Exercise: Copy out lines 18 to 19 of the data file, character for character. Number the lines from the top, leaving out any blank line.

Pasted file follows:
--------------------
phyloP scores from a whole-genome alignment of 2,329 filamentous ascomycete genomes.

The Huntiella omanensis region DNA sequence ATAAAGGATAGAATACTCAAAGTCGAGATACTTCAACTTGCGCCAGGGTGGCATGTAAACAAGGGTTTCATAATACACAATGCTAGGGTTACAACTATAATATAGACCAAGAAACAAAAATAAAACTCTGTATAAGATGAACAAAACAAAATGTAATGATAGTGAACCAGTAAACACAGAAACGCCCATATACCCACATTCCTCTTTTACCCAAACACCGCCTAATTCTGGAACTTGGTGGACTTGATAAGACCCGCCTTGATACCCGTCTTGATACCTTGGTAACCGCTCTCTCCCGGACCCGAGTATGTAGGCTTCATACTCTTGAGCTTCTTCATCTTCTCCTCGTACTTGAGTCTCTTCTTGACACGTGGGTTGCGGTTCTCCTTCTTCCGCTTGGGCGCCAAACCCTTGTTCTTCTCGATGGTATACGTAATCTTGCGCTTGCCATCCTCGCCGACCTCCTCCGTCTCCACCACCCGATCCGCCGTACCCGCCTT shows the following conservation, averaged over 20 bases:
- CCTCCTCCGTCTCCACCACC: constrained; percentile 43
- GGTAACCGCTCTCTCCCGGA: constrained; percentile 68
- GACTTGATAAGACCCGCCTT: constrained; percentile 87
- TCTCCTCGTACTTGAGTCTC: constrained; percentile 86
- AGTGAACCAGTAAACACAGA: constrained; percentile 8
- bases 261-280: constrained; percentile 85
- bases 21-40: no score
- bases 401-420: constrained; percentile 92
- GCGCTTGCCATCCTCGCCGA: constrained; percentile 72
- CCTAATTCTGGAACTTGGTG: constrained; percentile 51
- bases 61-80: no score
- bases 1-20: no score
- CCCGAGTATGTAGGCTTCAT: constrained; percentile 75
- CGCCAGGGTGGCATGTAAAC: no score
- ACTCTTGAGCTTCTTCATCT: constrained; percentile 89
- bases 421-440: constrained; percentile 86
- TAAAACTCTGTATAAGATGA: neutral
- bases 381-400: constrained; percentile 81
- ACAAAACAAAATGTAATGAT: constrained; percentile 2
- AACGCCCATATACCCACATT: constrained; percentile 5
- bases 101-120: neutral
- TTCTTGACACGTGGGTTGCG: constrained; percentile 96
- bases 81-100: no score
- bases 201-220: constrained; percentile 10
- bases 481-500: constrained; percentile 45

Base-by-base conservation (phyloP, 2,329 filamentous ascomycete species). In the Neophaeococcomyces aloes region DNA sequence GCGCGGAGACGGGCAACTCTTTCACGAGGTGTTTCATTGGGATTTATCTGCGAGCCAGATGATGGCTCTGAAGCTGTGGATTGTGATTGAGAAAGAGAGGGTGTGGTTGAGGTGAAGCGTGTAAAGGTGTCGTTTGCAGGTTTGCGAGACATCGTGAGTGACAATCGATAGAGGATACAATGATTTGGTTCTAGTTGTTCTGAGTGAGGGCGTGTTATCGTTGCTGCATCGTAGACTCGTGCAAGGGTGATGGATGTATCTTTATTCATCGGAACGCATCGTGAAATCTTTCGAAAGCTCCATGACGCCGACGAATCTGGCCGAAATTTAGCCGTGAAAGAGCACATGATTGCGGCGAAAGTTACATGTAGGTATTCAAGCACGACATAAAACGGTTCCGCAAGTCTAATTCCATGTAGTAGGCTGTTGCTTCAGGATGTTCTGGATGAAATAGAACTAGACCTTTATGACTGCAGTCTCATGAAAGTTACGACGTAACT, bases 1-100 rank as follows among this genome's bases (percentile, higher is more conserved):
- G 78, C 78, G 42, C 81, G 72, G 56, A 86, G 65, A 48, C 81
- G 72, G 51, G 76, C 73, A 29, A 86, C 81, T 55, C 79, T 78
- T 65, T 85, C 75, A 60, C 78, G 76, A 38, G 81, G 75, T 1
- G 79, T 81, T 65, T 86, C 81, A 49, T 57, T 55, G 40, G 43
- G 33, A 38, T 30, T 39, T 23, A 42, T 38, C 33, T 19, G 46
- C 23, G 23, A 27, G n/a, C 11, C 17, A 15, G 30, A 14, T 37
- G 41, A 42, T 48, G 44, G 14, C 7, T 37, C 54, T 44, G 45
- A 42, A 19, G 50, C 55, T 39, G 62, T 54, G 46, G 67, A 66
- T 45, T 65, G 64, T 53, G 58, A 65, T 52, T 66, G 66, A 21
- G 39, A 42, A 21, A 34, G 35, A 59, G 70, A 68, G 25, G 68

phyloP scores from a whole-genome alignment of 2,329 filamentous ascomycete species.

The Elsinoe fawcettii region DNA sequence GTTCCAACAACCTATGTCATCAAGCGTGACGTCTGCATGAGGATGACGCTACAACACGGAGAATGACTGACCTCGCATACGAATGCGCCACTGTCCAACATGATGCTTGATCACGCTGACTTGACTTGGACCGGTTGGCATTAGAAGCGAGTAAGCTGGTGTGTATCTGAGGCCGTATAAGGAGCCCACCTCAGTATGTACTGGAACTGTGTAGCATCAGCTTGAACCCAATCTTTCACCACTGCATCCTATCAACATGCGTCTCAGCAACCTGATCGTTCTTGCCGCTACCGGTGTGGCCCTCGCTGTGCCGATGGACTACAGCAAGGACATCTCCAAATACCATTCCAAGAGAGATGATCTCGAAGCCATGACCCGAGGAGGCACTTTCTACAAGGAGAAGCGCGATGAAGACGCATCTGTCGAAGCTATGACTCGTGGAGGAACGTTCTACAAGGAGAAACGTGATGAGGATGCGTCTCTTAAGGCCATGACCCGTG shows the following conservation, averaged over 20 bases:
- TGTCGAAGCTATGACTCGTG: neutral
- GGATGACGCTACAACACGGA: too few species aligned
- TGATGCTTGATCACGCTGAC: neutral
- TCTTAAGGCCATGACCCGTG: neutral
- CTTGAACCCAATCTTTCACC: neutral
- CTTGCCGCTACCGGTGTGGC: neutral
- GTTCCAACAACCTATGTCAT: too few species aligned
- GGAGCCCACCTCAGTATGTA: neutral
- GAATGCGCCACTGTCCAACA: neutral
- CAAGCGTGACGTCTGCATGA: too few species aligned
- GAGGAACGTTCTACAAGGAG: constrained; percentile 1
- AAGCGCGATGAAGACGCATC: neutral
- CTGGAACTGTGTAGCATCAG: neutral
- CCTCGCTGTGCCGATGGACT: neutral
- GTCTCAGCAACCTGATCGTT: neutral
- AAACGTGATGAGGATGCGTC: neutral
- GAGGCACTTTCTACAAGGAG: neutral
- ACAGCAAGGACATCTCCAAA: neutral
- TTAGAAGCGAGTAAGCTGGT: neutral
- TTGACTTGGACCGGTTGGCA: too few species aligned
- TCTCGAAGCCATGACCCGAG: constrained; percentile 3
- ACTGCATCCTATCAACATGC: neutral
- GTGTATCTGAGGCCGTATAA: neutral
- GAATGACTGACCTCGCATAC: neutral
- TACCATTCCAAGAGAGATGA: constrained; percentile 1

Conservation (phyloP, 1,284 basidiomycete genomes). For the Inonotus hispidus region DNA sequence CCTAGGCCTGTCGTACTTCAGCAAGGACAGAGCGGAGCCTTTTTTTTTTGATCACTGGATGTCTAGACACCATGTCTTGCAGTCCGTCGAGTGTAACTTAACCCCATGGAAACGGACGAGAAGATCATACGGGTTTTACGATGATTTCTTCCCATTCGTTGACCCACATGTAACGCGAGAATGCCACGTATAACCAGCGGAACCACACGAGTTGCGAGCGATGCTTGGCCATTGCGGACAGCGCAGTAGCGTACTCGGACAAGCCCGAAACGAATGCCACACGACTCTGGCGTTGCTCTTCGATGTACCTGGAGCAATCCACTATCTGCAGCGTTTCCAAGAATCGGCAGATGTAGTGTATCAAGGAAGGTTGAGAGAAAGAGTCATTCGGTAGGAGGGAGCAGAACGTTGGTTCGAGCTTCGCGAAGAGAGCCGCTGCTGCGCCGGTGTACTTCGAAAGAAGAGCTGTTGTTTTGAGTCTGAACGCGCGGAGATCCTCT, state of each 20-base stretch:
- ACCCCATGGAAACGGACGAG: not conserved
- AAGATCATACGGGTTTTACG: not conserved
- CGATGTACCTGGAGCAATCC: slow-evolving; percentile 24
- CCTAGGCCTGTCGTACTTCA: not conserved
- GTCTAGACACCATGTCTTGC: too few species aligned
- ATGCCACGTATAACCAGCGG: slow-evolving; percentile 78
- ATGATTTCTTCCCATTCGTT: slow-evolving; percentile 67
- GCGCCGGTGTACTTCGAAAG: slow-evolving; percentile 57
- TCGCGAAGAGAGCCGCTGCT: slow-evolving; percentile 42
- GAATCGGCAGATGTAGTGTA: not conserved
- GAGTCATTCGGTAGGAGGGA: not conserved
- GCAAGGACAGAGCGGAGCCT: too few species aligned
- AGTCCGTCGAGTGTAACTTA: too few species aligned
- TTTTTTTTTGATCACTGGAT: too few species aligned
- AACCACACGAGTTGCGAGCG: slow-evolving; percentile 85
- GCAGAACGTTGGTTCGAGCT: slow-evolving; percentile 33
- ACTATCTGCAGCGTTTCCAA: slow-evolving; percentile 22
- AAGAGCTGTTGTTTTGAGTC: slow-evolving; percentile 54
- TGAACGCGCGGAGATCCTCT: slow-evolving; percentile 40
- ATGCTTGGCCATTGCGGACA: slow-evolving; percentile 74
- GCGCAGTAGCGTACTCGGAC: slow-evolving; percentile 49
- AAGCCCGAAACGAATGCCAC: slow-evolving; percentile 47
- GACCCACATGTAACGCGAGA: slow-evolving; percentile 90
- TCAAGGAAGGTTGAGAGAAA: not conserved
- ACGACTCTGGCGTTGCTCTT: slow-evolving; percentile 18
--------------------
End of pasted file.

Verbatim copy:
- bases 421-440: constrained; percentile 86
- TAAAACTCTGTATAAGATGA: neutral